Click here to return to the main site entry page
Click here to return to the previous page

Rushden Resident’s Splendid Offer

The Rushden Echo and Argus, 21st March, 1930, transcribed by Gill Hollis.

Money for Purchasing Rushden Hall

The Editor has received the following for publication from a well-known Rushden resident:-

I am forwarding copy of letter addressed to the Clerk of the Rushden Urban Council, and the Chairman of the Finance Committee, dated 17th March, and my reason for doing so is that, in my opinion, if the Council would take a lead in the matter, the public would liberally subscribe the £5,000 and pay for the Rushden Hall and beautiful grounds instead of it being paid for out of the rates. The letter read as follows:-

“Dear Sir, - No one was more delighted than myself over the purchase of the Rushden Hall and grounds, to be used as a pleasure resort by the inhabitants of Rushden.

“I am really tired of hearing people all the time harping on the following, and hoping that some wealthy man would wish to have his name handed down to posterity by buying the place and handing it over to the town. This not having been done, in my opinion the Council have done the right thing in acquiring it. To that I fully agree.

“Seeing that this wealthy man has not come forward and parted with the £5,000 is it not possible for 50 persons to subscribe £100 each in order to present the Rushden Hall and Park to the town of Rushden free of charge? I notice by the report in the “Rushden Echo and Argus” how highly the members of the Council vented their feelings over the purchase, surely the majority of them will do their best in order that the beautiful grounds be paid for without one penny coming from the rates.

“I will now come to the point. It only needs fifty persons to subscribe £100 each. If forty-nine will subscribe that amount I will give the last £100.”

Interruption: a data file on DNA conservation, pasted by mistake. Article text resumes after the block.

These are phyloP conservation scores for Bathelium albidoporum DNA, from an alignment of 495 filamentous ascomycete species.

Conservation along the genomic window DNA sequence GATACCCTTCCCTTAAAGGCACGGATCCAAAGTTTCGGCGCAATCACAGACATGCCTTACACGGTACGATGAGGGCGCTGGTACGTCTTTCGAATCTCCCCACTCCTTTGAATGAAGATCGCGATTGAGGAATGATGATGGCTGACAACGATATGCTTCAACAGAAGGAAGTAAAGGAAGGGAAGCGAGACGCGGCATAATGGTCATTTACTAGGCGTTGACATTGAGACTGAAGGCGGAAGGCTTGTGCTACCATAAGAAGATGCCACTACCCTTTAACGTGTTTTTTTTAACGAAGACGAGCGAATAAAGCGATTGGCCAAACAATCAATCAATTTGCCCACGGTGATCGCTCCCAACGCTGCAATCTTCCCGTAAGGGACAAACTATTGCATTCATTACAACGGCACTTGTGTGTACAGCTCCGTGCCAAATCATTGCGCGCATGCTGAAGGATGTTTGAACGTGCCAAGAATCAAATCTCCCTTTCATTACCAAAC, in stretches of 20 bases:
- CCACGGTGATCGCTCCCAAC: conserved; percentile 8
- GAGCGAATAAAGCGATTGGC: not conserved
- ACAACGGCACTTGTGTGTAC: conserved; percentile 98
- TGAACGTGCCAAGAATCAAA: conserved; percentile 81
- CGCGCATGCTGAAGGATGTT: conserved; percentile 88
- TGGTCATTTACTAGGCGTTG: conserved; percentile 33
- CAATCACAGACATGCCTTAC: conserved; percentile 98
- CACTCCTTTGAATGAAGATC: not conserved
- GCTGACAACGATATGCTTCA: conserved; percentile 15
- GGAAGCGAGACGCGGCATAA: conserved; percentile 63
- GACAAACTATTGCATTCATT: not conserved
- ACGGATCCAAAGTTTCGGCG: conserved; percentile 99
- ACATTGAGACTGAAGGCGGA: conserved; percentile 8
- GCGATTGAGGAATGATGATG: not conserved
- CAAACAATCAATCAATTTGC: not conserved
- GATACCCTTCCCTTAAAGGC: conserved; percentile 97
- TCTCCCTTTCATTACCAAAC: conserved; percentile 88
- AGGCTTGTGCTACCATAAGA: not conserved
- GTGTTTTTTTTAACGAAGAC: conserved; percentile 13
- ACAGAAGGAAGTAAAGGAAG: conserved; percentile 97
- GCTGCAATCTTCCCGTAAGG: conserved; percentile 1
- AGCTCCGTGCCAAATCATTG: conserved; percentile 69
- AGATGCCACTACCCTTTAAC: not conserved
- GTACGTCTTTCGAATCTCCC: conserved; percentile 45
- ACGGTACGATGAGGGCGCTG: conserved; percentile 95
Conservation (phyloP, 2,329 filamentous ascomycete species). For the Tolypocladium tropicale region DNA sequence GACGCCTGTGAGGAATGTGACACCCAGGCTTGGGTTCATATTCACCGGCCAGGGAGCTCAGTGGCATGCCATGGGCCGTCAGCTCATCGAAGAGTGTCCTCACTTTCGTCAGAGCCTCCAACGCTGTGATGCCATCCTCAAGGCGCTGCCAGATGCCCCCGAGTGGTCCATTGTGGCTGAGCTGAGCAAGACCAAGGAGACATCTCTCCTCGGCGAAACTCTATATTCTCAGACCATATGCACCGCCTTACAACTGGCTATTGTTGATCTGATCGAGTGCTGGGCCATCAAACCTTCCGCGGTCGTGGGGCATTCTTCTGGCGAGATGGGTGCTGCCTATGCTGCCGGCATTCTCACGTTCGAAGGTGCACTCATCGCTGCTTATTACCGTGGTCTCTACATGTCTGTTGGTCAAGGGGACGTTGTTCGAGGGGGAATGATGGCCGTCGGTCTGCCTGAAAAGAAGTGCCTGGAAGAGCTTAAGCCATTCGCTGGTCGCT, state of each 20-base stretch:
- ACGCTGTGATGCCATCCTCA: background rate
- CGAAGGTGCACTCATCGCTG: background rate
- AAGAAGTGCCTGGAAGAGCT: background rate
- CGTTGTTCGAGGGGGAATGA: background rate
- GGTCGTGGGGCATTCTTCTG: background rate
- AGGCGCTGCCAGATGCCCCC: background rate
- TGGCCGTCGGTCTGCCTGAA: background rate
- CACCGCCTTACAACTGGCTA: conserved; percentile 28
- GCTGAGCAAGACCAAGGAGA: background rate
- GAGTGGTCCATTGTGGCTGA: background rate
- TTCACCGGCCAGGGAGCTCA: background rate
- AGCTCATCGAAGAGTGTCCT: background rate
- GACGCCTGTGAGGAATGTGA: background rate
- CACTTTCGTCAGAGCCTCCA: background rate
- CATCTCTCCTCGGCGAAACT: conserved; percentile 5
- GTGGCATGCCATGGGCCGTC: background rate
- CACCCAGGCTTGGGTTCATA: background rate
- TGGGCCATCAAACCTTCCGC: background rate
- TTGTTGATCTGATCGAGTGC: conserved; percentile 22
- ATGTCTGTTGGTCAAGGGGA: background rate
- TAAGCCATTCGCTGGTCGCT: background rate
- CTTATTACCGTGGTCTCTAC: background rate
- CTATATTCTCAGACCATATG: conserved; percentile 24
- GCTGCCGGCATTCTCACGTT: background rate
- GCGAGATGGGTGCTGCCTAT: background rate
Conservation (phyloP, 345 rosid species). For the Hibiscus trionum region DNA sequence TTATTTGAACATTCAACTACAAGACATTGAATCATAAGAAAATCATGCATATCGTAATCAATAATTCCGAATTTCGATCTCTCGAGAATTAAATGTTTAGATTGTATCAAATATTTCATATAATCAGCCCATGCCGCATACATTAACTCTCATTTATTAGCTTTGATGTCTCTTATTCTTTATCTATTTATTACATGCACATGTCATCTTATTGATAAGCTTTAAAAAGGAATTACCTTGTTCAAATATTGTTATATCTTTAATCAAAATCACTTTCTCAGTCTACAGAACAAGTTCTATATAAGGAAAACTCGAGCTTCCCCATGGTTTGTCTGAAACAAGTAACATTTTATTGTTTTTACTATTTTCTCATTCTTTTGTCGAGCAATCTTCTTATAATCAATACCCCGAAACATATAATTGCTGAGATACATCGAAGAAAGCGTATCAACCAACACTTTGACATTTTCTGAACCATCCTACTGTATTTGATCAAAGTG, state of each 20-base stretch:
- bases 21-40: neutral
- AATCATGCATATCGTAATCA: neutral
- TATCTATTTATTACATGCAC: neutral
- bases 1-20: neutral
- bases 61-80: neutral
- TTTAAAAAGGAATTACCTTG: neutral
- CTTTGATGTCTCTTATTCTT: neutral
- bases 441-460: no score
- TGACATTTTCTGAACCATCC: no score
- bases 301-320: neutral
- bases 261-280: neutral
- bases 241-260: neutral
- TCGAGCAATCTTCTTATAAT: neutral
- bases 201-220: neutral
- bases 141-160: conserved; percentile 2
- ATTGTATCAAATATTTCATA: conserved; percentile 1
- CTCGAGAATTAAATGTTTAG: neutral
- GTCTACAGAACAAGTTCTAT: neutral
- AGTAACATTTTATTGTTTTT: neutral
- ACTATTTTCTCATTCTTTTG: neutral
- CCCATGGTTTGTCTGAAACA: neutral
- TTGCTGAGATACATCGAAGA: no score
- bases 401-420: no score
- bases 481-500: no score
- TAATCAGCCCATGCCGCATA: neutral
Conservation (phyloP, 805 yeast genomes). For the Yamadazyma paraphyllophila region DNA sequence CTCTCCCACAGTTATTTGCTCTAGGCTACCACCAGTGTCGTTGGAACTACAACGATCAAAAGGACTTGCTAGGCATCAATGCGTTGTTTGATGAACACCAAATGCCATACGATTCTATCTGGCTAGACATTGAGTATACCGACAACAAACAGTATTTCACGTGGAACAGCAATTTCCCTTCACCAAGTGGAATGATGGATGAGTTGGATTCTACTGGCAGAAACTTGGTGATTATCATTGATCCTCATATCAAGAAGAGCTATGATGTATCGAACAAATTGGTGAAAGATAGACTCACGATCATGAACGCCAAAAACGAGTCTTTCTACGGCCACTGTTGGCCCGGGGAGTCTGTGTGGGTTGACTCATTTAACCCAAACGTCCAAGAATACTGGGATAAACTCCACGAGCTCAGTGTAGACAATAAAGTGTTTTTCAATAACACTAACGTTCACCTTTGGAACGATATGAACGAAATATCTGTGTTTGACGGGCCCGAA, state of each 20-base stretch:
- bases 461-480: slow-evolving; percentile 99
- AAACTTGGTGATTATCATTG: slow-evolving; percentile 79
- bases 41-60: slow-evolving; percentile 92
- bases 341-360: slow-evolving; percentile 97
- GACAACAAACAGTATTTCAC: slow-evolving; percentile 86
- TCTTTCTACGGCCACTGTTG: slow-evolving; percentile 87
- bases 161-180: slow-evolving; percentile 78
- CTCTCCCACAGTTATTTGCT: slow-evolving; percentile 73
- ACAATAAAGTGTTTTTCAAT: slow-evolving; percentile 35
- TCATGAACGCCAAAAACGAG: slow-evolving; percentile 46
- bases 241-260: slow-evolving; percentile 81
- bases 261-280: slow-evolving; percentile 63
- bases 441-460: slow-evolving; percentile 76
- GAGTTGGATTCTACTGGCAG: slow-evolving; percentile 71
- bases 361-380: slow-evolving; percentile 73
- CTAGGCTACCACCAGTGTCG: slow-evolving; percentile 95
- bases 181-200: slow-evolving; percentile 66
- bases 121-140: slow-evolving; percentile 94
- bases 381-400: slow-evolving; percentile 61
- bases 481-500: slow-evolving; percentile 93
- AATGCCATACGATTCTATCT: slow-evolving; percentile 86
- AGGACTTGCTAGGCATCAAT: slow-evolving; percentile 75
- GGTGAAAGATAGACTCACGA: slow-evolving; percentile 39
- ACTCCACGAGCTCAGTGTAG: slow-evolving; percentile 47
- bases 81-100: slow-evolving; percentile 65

“Suppose only thirty persons send in their £100 cheque, and forty persons send £50, that would bring up the purchase money, and properly worked, with the Council’s help, the money ought to be raised in a fortnight. If this scheme does not meet with approval, will others formulate a better one, in order that the Park is paid for by voluntary subscriptions and presented to the town, instead of from the rates ? It is sincerely hoped the Council will assist in some scheme, even if the above is not a suitable one, no matter which form a scheme takes, and in the highest respect to the Sartoris family, it would be so nice that Rushden citizens present the estate to the town. I am an exceptionally busy man, or I would interview enough people myself.

Yours faithfully,


The Rushden Echo & Argus, 25th April 1930, transcribed by Jim Hollis.

Rushden Hall and Grounds as a Gift? - Local Resident’s Offer Renewed and Augmented

‘If Other Donors Will Come Forward In Time’
Finance Committee of the Council Unable to Take Initiative - Voluntary Effort Wanted Before Loan Raised

A well-known resident of Rushden, who wrote making an appeal to other local inhabitants to give £100 each up to within the last hundred of £5,000 (the purchase price of Rushden Hall and grounds) promising the last £100 himself, has now come forward with a renewed offer, which, by the way, is added to.

It will be remembered that we gave publicity to his offer at the time and it was stated in the letter that a copy had been sent to the Rushden Council.

This week we give his second appeal as follows :-

“I wonder if I am too late in again bringing the matter of the purchase of Rushden Hall to the front, seeing that at a meeting of the Council it was resolved to at once apply to the Ministry of Health for sanction to a loan of £5,000 for the purchase of Rushden Hall together with the Porter’s Lodge.

“It is within the knowledge of the whole town that the person did not come forward and dump the purchase money down in order that his name might be handed down to posterity, but out of a population of nearly 15,000 surely it was possible for fifty-six persons to have given £100 each, in order that the money was not put upon the rates.

“Very unkind remarks have been made against me for bringing the matter forward in the manner I did, and I assure your readers that I did it in the true interests of the town, and even now if not too late my £100 is ready. This is not swank!

“The Clerk to the Council treated my letter in a most respectful and dignified manner and his treatment towards me is the only consolation I have got out of the whole business. He replied first :

“I have your letter of yesterday’s date which I will read to the Finance Committee at their meeting tomorrow morning.

Second reply:

“I read your letter of the 17th to the Finance Committee at their meeting yesterday morning. The Committee wish me to inform you that they much appreciate your desire to raise the purchase money by voluntary contributions but do not consider that they can initiate any such proceedings.”

“Even now, if it is not too late, I will not only repeat my offer, but I will go beyond £100 providing the fifty odd sums of £100 are forthcoming.”

Click here to return to the main index of features
Click here to return to the Land, Property & Tax index
Click here to e-mail us